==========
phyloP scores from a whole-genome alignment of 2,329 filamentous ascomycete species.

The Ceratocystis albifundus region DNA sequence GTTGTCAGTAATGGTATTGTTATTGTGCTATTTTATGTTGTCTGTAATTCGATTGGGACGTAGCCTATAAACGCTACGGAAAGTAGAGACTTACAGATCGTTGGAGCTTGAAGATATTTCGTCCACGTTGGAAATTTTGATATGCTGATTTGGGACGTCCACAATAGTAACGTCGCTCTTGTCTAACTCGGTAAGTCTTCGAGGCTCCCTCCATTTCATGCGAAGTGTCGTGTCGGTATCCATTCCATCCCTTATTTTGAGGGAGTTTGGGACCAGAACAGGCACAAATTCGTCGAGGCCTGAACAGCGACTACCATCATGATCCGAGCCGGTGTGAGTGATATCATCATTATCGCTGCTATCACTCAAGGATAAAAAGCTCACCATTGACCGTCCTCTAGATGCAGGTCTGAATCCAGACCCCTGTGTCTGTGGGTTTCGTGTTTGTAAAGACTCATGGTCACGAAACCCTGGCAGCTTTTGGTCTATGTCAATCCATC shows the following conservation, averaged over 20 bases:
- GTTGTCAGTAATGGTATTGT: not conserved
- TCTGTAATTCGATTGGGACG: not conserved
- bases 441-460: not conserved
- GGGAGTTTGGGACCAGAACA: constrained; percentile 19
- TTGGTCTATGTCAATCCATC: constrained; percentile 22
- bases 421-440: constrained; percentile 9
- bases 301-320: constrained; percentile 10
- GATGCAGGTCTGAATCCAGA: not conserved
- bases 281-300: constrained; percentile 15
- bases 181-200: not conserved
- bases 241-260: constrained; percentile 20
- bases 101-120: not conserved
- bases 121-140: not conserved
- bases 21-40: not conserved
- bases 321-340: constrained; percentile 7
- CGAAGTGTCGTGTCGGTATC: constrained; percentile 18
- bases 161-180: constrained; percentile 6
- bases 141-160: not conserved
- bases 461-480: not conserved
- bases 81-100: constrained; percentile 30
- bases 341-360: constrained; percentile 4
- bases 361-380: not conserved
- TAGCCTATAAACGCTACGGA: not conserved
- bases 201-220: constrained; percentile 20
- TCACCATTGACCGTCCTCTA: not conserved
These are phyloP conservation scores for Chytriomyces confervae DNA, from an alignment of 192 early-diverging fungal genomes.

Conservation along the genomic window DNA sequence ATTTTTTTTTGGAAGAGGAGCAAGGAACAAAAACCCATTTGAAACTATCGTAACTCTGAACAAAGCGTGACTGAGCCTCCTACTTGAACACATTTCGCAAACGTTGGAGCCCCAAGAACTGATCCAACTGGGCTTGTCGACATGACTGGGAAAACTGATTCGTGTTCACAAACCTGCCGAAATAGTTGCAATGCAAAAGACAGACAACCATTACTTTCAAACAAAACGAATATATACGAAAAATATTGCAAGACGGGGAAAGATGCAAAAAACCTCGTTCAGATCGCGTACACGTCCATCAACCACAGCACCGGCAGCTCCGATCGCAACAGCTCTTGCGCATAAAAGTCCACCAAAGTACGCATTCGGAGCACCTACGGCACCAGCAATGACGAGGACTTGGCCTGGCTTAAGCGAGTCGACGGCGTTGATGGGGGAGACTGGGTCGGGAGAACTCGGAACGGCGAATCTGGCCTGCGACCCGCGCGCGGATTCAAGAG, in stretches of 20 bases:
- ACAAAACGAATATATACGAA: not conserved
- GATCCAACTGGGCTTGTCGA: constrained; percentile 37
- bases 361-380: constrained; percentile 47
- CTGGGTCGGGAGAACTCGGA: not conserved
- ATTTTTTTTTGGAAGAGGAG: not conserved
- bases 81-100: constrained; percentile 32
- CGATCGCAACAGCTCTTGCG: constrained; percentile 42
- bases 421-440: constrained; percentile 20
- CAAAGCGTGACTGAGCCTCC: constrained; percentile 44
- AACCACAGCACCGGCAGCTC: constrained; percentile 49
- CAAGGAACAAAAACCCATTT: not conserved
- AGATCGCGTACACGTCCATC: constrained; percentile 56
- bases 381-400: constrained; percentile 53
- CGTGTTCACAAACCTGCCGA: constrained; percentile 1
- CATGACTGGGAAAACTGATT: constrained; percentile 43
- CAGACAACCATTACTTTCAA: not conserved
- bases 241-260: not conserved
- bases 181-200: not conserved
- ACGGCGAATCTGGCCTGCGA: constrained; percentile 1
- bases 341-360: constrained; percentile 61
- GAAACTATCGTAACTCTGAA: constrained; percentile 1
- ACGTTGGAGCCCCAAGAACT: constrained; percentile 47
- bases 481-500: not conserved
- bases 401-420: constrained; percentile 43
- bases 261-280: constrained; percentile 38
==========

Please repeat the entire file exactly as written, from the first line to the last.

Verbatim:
phyloP scores from a whole-genome alignment of 2,329 filamentous ascomycete species.

The Ceratocystis albifundus region DNA sequence GTTGTCAGTAATGGTATTGTTATTGTGCTATTTTATGTTGTCTGTAATTCGATTGGGACGTAGCCTATAAACGCTACGGAAAGTAGAGACTTACAGATCGTTGGAGCTTGAAGATATTTCGTCCACGTTGGAAATTTTGATATGCTGATTTGGGACGTCCACAATAGTAACGTCGCTCTTGTCTAACTCGGTAAGTCTTCGAGGCTCCCTCCATTTCATGCGAAGTGTCGTGTCGGTATCCATTCCATCCCTTATTTTGAGGGAGTTTGGGACCAGAACAGGCACAAATTCGTCGAGGCCTGAACAGCGACTACCATCATGATCCGAGCCGGTGTGAGTGATATCATCATTATCGCTGCTATCACTCAAGGATAAAAAGCTCACCATTGACCGTCCTCTAGATGCAGGTCTGAATCCAGACCCCTGTGTCTGTGGGTTTCGTGTTTGTAAAGACTCATGGTCACGAAACCCTGGCAGCTTTTGGTCTATGTCAATCCATC shows the following conservation, averaged over 20 bases:
- GTTGTCAGTAATGGTATTGT: not conserved
- TCTGTAATTCGATTGGGACG: not conserved
- bases 441-460: not conserved
- GGGAGTTTGGGACCAGAACA: constrained; percentile 19
- TTGGTCTATGTCAATCCATC: constrained; percentile 22
- bases 421-440: constrained; percentile 9
- bases 301-320: constrained; percentile 10
- GATGCAGGTCTGAATCCAGA: not conserved
- bases 281-300: constrained; percentile 15
- bases 181-200: not conserved
- bases 241-260: constrained; percentile 20
- bases 101-120: not conserved
- bases 121-140: not conserved
- bases 21-40: not conserved
- bases 321-340: constrained; percentile 7
- CGAAGTGTCGTGTCGGTATC: constrained; percentile 18
- bases 161-180: constrained; percentile 6
- bases 141-160: not conserved
- bases 461-480: not conserved
- bases 81-100: constrained; percentile 30
- bases 341-360: constrained; percentile 4
- bases 361-380: not conserved
- TAGCCTATAAACGCTACGGA: not conserved
- bases 201-220: constrained; percentile 20
- TCACCATTGACCGTCCTCTA: not conserved
These are phyloP conservation scores for Chytriomyces confervae DNA, from an alignment of 192 early-diverging fungal genomes.

Conservation along the genomic window DNA sequence ATTTTTTTTTGGAAGAGGAGCAAGGAACAAAAACCCATTTGAAACTATCGTAACTCTGAACAAAGCGTGACTGAGCCTCCTACTTGAACACATTTCGCAAACGTTGGAGCCCCAAGAACTGATCCAACTGGGCTTGTCGACATGACTGGGAAAACTGATTCGTGTTCACAAACCTGCCGAAATAGTTGCAATGCAAAAGACAGACAACCATTACTTTCAAACAAAACGAATATATACGAAAAATATTGCAAGACGGGGAAAGATGCAAAAAACCTCGTTCAGATCGCGTACACGTCCATCAACCACAGCACCGGCAGCTCCGATCGCAACAGCTCTTGCGCATAAAAGTCCACCAAAGTACGCATTCGGAGCACCTACGGCACCAGCAATGACGAGGACTTGGCCTGGCTTAAGCGAGTCGACGGCGTTGATGGGGGAGACTGGGTCGGGAGAACTCGGAACGGCGAATCTGGCCTGCGACCCGCGCGCGGATTCAAGAG, in stretches of 20 bases:
- ACAAAACGAATATATACGAA: not conserved
- GATCCAACTGGGCTTGTCGA: constrained; percentile 37
- bases 361-380: constrained; percentile 47
- CTGGGTCGGGAGAACTCGGA: not conserved
- ATTTTTTTTTGGAAGAGGAG: not conserved
- bases 81-100: constrained; percentile 32
- CGATCGCAACAGCTCTTGCG: constrained; percentile 42
- bases 421-440: constrained; percentile 20
- CAAAGCGTGACTGAGCCTCC: constrained; percentile 44
- AACCACAGCACCGGCAGCTC: constrained; percentile 49
- CAAGGAACAAAAACCCATTT: not conserved
- AGATCGCGTACACGTCCATC: constrained; percentile 56
- bases 381-400: constrained; percentile 53
- CGTGTTCACAAACCTGCCGA: constrained; percentile 1
- CATGACTGGGAAAACTGATT: constrained; percentile 43
- CAGACAACCATTACTTTCAA: not conserved
- bases 241-260: not conserved
- bases 181-200: not conserved
- ACGGCGAATCTGGCCTGCGA: constrained; percentile 1
- bases 341-360: constrained; percentile 61
- GAAACTATCGTAACTCTGAA: constrained; percentile 1
- ACGTTGGAGCCCCAAGAACT: constrained; percentile 47
- bases 481-500: not conserved
- bases 401-420: constrained; percentile 43
- bases 261-280: constrained; percentile 38